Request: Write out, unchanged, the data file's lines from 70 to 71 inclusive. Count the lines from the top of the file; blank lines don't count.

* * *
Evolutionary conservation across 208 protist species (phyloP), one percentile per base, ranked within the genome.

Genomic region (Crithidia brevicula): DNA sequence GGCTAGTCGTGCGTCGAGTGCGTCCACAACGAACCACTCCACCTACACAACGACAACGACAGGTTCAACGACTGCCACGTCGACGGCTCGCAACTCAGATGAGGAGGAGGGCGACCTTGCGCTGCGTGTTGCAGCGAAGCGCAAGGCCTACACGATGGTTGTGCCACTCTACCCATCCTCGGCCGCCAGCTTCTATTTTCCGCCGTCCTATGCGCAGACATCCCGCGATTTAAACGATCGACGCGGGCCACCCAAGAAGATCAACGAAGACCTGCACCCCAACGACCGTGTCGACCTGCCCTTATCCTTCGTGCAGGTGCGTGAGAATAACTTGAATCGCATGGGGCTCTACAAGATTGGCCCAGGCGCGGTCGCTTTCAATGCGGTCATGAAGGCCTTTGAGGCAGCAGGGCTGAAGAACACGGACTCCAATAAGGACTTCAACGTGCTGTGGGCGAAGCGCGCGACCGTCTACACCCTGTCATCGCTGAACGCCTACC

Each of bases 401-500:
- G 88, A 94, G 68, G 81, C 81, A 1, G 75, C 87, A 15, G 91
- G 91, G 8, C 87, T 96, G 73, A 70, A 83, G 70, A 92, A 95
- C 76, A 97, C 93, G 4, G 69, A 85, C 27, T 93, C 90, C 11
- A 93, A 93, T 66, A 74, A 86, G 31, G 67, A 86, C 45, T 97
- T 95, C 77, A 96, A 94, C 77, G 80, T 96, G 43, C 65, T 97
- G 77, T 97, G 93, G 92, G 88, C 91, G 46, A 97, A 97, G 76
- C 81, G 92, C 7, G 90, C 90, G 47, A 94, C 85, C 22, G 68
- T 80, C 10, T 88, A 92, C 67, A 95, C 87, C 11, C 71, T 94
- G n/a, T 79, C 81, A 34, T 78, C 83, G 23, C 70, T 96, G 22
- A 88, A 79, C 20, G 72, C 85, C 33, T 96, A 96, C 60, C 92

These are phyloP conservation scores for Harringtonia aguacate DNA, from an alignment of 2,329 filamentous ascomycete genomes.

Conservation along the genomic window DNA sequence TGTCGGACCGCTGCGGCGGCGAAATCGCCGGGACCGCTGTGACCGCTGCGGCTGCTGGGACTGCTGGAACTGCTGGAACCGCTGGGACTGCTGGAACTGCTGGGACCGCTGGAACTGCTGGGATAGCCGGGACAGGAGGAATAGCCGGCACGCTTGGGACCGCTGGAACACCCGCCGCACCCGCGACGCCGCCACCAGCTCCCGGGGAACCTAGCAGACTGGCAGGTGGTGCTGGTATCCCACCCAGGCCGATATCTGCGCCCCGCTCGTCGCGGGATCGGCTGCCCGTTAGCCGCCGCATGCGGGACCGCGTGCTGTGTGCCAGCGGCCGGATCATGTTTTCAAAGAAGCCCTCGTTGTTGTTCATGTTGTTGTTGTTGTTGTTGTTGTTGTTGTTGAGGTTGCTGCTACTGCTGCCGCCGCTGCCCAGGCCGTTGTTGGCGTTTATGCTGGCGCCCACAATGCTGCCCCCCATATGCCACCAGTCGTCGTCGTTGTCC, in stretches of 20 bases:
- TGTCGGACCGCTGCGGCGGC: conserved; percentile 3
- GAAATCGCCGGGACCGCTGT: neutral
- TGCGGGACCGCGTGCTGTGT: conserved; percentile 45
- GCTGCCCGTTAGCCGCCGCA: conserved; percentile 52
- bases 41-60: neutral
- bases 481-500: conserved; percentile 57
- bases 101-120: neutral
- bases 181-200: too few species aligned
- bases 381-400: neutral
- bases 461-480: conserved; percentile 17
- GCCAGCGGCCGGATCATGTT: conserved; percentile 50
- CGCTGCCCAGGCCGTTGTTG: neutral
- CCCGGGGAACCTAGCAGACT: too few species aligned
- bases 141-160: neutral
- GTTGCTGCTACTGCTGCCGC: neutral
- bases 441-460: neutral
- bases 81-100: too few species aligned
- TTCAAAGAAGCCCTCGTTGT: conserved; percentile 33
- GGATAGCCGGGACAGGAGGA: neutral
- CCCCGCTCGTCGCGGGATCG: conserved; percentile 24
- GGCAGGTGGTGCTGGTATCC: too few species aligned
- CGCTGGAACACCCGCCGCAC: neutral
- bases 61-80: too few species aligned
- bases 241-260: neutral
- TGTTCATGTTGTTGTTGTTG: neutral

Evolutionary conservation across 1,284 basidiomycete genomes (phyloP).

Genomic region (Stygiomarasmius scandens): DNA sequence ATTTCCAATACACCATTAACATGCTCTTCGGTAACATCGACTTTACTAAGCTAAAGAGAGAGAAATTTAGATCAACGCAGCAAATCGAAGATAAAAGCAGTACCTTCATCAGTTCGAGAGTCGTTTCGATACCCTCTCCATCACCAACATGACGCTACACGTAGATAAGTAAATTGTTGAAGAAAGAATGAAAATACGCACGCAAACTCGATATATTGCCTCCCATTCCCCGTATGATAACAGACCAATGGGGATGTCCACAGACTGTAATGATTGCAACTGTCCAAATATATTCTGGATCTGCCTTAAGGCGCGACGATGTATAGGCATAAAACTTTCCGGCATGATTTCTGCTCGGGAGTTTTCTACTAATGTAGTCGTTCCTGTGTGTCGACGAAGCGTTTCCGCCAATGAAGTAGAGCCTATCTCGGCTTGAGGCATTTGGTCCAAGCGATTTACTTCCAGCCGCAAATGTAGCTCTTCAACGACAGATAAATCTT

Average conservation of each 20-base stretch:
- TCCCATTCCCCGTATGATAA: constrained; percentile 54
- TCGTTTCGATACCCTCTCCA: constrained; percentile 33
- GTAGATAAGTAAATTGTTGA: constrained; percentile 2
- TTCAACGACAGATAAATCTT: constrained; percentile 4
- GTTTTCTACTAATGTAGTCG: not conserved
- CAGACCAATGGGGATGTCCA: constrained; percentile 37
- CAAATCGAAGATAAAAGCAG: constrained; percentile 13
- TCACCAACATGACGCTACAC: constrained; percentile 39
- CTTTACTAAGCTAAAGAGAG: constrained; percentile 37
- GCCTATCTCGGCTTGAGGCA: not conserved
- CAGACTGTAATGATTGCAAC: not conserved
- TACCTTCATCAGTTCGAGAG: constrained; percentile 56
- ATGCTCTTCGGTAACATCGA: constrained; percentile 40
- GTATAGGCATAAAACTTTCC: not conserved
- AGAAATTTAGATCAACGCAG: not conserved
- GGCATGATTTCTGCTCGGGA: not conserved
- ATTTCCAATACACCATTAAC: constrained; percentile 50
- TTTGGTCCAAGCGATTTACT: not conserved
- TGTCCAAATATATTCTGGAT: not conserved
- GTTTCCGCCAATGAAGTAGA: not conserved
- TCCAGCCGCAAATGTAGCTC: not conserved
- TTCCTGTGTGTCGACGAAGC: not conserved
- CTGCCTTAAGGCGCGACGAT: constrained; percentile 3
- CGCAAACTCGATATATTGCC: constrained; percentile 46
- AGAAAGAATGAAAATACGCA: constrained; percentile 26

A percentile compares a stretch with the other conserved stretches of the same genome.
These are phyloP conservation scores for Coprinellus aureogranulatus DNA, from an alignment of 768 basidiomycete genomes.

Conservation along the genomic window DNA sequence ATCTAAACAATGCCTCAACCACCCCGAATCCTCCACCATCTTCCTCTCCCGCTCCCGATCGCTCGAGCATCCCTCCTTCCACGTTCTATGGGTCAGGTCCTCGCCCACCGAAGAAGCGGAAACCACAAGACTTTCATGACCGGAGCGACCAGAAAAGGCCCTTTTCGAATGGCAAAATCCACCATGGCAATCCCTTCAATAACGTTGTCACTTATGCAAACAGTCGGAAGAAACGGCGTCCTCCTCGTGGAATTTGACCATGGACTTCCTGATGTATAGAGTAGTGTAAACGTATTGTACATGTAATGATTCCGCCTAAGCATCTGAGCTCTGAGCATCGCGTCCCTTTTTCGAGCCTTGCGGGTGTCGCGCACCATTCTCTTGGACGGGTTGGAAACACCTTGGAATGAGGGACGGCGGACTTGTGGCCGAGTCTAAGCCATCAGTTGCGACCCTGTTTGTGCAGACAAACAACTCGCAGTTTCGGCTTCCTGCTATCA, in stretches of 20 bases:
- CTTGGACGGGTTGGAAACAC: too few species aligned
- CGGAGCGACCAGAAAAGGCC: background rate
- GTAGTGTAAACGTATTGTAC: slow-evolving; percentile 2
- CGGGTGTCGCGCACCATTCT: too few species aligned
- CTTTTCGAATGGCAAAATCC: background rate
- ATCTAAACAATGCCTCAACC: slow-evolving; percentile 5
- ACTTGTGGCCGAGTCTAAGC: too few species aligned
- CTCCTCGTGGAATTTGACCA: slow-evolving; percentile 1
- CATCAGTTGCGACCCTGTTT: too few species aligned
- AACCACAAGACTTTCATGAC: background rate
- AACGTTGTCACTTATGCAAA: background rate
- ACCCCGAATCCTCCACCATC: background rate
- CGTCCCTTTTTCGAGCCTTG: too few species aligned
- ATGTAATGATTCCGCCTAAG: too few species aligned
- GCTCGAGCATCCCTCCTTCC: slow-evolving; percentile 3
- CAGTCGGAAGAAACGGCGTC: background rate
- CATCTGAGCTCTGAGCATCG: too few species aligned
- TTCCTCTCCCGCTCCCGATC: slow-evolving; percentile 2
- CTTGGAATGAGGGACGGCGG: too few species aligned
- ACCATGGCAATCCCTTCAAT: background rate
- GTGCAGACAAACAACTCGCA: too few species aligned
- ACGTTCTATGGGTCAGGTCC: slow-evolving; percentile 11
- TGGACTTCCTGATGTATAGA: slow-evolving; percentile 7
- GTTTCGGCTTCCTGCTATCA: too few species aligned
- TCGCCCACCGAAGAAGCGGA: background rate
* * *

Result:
These are phyloP conservation scores for Coprinellus aureogranulatus DNA, from an alignment of 768 basidiomycete genomes.

Conservation along the genomic window DNA sequence ATCTAAACAATGCCTCAACCACCCCGAATCCTCCACCATCTTCCTCTCCCGCTCCCGATCGCTCGAGCATCCCTCCTTCCACGTTCTATGGGTCAGGTCCTCGCCCACCGAAGAAGCGGAAACCACAAGACTTTCATGACCGGAGCGACCAGAAAAGGCCCTTTTCGAATGGCAAAATCCACCATGGCAATCCCTTCAATAACGTTGTCACTTATGCAAACAGTCGGAAGAAACGGCGTCCTCCTCGTGGAATTTGACCATGGACTTCCTGATGTATAGAGTAGTGTAAACGTATTGTACATGTAATGATTCCGCCTAAGCATCTGAGCTCTGAGCATCGCGTCCCTTTTTCGAGCCTTGCGGGTGTCGCGCACCATTCTCTTGGACGGGTTGGAAACACCTTGGAATGAGGGACGGCGGACTTGTGGCCGAGTCTAAGCCATCAGTTGCGACCCTGTTTGTGCAGACAAACAACTCGCAGTTTCGGCTTCCTGCTATCA, in stretches of 20 bases: